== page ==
Meanwhile, here in the "New World", it's Interbike week. I miss going to Interbike, and miss working it. But this year, I haven't seen much of anything but crap coming out in the photos so far. And the marketing, well it seems to have been taken to a whole new level.

Exhibit A:

Here is the new Zipp Vuma Chrono TT crankset. There have been a few "aero" cranksets in the past, and it's always been one of those components where I've wondered why more people haven't made them. It really can't be that difficult to ADD material to a bike part. It's just gotta be a matter of the shear number they figure they can sell. So here are the Zipps... and if you read the literature on them, they claim "...our engineers were stunned by the results: 9 seconds faster over 40km compared to the next fastest TT crankset." 9-seconds on a 40k TT... How often can you replicate that result with consistent results? And 9-seconds? That's like managing to stay focused, and not let your mind wander for that minute, 35 minutes into your 40k, when things are starting to get tough. So I haven't seen a price on this crank yet... but I bet $1500 easy, and would be surprised if it wasn't more like $2200, especially since it says "Zipp" on it. So at $1500, it would cost you $166.67 per second saved in a 40k. Of course, if you do 100 40k races next season, well, then it's a virtual steal... Oh yeah, and don't forget the unique spider design which ensures that you can replace your chainrings with one brand, and one brand alone.

Exhibit B:

Have you ever ridden with a water bottle in your back pocket?

It sucks. 'Nuff said.

Exhibit C:

This one has me confused... I really like Chris King stuff. They make beautiful stuff, it's like bike jewelery. Their parts are durable, and often have some technological ideas. Sure, it's all very expensive, but if you've worked with any sort of machining, and see what it takes to make the parts that they do, you start to understand why it's so expensive. Especially still making the parts here in the States, to exacting standards.

Still, they've promised for the last 50 years to come out with a new bottom bracket design, when they found something that works better. No one (though many tried) could really make an ISIS bottom bracket with any real quality. Sure, the design had it's advantages, but making a bottom bracket light and smooth, while retaining durability, was not really possible with the design. Mass-produced, cartridge, bust-n-chuck bottom brackets was the standard for everyone. The new King design works with the "newer" external bearing design, which simplifies quite a lot. I mean, now, the BB is really just a set of threaded cups with a bearing pressed in. Very simple for manufacturing. So King made their own bottom bracket. That's cool. And it's cool that their bearings are most likely quite nice. It's also cool (and sadly, probably the primary reason I would buy them) that they come in plenty of colors, and have the usual beautiful King finish. Sadly though, they cost $130... pretty much the same as buying a new ceramic bottom bracket. Or nearly 4 times the cost of a standard SRAM BB set. I've had a set of DXP cranks for 4 years now, and just two weeks ago needed to install new bearings in them. That's it. Sure, the King BB is serviceable, but you also need THREE tools for your new BB, none of which are bound to be cheap, and again... 4 years, 2nd BB just recently = $70 total.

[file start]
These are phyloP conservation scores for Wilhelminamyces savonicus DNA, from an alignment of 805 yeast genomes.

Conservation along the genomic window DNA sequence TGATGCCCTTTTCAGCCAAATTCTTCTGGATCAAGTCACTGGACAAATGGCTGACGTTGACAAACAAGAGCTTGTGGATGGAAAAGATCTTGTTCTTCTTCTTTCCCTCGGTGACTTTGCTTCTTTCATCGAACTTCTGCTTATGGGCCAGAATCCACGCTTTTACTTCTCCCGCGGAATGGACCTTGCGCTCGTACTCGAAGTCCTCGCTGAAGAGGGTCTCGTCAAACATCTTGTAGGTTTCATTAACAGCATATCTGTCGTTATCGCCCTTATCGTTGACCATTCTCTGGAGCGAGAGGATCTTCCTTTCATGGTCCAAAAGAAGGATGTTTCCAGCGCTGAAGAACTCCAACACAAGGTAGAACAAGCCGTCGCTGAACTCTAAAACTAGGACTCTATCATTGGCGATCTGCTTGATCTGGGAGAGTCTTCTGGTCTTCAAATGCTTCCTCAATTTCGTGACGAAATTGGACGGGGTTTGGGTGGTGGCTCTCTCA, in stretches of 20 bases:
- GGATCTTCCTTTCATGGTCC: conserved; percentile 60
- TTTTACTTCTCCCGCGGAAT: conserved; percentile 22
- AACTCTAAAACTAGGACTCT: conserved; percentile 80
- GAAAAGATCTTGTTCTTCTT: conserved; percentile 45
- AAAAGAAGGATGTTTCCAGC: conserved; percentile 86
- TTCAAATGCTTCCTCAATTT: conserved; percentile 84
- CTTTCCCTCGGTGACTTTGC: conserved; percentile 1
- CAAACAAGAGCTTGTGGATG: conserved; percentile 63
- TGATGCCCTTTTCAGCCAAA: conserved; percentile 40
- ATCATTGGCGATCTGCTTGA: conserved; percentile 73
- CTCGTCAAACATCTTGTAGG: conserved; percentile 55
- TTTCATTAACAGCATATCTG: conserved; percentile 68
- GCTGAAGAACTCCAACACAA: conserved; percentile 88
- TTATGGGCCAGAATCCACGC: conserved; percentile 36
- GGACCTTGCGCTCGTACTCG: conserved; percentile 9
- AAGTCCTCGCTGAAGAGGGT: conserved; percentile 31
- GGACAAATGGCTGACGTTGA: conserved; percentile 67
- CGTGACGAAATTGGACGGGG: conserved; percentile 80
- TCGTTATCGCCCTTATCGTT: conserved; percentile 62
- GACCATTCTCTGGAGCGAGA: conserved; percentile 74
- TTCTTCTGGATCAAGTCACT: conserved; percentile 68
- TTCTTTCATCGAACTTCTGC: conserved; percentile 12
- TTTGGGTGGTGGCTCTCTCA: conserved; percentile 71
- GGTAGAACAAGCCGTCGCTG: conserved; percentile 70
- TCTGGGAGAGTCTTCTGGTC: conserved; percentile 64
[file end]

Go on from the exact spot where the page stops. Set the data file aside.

The breakthrough technology that allows the King BB to be serviceable and better than everything else? The ability to pump grease through your bearing, push out the old, push in the new. You know... the same breakthrough design they used on wooden wagon wheels 120 years ago. As far as the great marketing spin for this one? Direct from the King website, I shuddered as I read this one;

"Racers take note! With the Chris King bottom bracket and injection tool, you can train day-to-day with a durable high-viscosity grease and race with a light, fast-rolling low-viscosity grease or oil. Imagine your current Friday night leg-shaving ritual finishing with a few minutes in the garage to get your bike as smooth as you are."

Yep... that sure sounds fun. And ground-breaking. Me, I'm still just going to run super smooth, SuperRecord loose ball bottom brackets, lubed with diesel oil. And on a somewhat related note... regardless of what you read on cyclingnews... It's FAR from a secret; Put lighter grease (or oil) in your bearings, remove your seals or use lighter ones, both things will make your bearings roll better. Most likely nearly as well as ceramics - since that's where most of the benefits of your pricey ceramic bearings came from - using lighter lube and crappy seals.

Now what colors do those King bottom brackets come in, because I want one anyway...

Monday, September 22, 2008

Stupid Fall

I hate Fall... everything "dies". Ugh. Though if every day in Fall, had the weather that we had this weekend, I wouldn't mind it so much! The weather was (mostly) clear, and warm, with lots of sunshine. Friday I got in a nice cross ride, and I continue to be amazed at just how sweet "The Hulk Bike" feels! Smooth, and consistent, you always seem to know exactly what it wants to do. I love it.

Saturday was another really nice day with the weather. After being lazy in the morning, I finally got up and got out for a nice fall ride. Did some shorter climbs, on some of the quiet canyon roads. It was a bummer I couldn't just keep going. But JP had offered up a chance to practice some more with bike tubing. So I assembled another aluminum cross bike for him, this time a geared one, and no, not for me. I had a lot more freedom, doing more of this one on my own. And it "seems" to have come out well. Luckily JP was there to impart his wisdom when I had questions about doing the best way to do things, or solve issues. It all "looked" right anyway!